London - Changes in the flow of heat between the atmosphere and the Pacific Ocean could help to explain the recent “pause” in global warming that has seen a fall in the rate at which global surface temperatures have risen over the past 15 years or so, a new study has suggested.
The current global warming hiatus, where the increase in global temperatures has levelled off, can be explained at least in part by natural changes to a cold Pacific Ocean current called La Nina, which may have helped to absorb excess heat from the atmosphere, scientists said.
This pause in warming is further evidence that the deep ocean may be playing a major role in helping to moderate temperature rises at the surface. A previous study, for instance, found that the heat being absorbed by the deep ocean is equivalent to the power generated by 150 billion electric kettles.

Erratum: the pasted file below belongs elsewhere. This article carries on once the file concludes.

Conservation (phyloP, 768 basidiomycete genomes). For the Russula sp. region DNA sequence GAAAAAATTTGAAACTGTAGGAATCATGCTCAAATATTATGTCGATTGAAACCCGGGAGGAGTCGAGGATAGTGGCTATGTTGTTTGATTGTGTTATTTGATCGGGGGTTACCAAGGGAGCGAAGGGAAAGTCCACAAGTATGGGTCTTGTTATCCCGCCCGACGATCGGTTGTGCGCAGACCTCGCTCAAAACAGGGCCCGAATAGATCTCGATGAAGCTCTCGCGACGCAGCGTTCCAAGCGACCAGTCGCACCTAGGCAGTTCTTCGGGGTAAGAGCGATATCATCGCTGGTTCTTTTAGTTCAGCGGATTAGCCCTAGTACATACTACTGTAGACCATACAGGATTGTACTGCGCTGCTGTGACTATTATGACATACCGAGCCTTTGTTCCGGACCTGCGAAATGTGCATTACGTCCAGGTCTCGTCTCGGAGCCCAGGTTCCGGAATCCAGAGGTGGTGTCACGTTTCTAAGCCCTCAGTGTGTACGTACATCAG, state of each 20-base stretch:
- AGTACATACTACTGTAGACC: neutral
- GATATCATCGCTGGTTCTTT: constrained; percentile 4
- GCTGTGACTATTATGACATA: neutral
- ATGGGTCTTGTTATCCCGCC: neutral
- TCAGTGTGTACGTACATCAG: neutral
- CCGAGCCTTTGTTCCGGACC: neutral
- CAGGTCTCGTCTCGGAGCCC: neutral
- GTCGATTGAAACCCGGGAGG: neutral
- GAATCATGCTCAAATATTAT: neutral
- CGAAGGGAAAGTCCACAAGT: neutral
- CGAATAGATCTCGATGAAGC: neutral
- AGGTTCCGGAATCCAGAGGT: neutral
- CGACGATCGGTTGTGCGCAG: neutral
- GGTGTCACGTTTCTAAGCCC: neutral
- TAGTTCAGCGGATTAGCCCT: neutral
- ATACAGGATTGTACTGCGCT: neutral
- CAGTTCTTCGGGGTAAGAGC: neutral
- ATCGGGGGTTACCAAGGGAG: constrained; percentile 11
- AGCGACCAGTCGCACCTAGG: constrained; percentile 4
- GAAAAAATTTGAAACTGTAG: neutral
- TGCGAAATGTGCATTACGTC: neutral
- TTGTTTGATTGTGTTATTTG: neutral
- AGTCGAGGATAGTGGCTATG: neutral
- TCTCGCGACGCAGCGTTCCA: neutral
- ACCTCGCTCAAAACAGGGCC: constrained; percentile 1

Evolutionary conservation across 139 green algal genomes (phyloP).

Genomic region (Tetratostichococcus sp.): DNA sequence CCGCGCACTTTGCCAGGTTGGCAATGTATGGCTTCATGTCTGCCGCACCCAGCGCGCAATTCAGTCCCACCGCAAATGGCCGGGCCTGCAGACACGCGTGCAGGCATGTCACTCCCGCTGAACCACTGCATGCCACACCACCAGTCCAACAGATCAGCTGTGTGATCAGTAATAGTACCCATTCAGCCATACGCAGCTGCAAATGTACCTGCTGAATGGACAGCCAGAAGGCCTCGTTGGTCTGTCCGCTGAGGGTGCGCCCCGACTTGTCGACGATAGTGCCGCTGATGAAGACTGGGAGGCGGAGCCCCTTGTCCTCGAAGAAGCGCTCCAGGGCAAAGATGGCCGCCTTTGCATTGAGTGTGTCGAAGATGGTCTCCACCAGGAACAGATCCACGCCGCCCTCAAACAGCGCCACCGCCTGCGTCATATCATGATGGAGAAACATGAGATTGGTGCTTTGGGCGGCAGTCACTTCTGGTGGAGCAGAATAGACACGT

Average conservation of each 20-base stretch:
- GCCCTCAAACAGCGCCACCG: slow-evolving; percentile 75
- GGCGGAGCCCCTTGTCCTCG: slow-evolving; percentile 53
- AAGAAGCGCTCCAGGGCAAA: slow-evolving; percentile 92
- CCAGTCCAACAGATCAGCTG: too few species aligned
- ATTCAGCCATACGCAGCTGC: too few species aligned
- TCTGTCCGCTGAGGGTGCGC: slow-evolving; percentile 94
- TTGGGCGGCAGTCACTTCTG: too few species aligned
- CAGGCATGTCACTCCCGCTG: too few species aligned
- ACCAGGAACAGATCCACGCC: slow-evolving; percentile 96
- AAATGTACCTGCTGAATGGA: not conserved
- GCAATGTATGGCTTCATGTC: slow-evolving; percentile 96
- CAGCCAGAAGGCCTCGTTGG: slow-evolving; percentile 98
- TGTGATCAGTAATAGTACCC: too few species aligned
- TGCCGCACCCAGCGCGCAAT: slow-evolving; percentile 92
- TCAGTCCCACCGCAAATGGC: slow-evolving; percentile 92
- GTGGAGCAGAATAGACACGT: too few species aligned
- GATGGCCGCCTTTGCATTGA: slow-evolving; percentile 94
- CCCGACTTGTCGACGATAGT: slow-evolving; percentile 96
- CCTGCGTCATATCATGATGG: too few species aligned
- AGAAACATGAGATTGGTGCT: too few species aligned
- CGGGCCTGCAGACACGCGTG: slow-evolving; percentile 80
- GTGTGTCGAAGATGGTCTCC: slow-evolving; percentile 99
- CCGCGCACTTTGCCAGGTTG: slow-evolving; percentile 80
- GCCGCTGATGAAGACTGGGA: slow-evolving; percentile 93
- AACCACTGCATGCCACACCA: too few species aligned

Although global average temperatures are now higher than they have been since modern records began, they have not increased as fast over the past 10 to 15 years as some climate models have predicted, leading climate change sceptics to claim that global warming has stopped.
Climate scientists have countered by saying that the last decade was still warmer than any previous decade, with 12 of the 14 hottest years on record occurring since 2000, and that periods of natural variability, with temperatures falling temporarily, are always to be expected.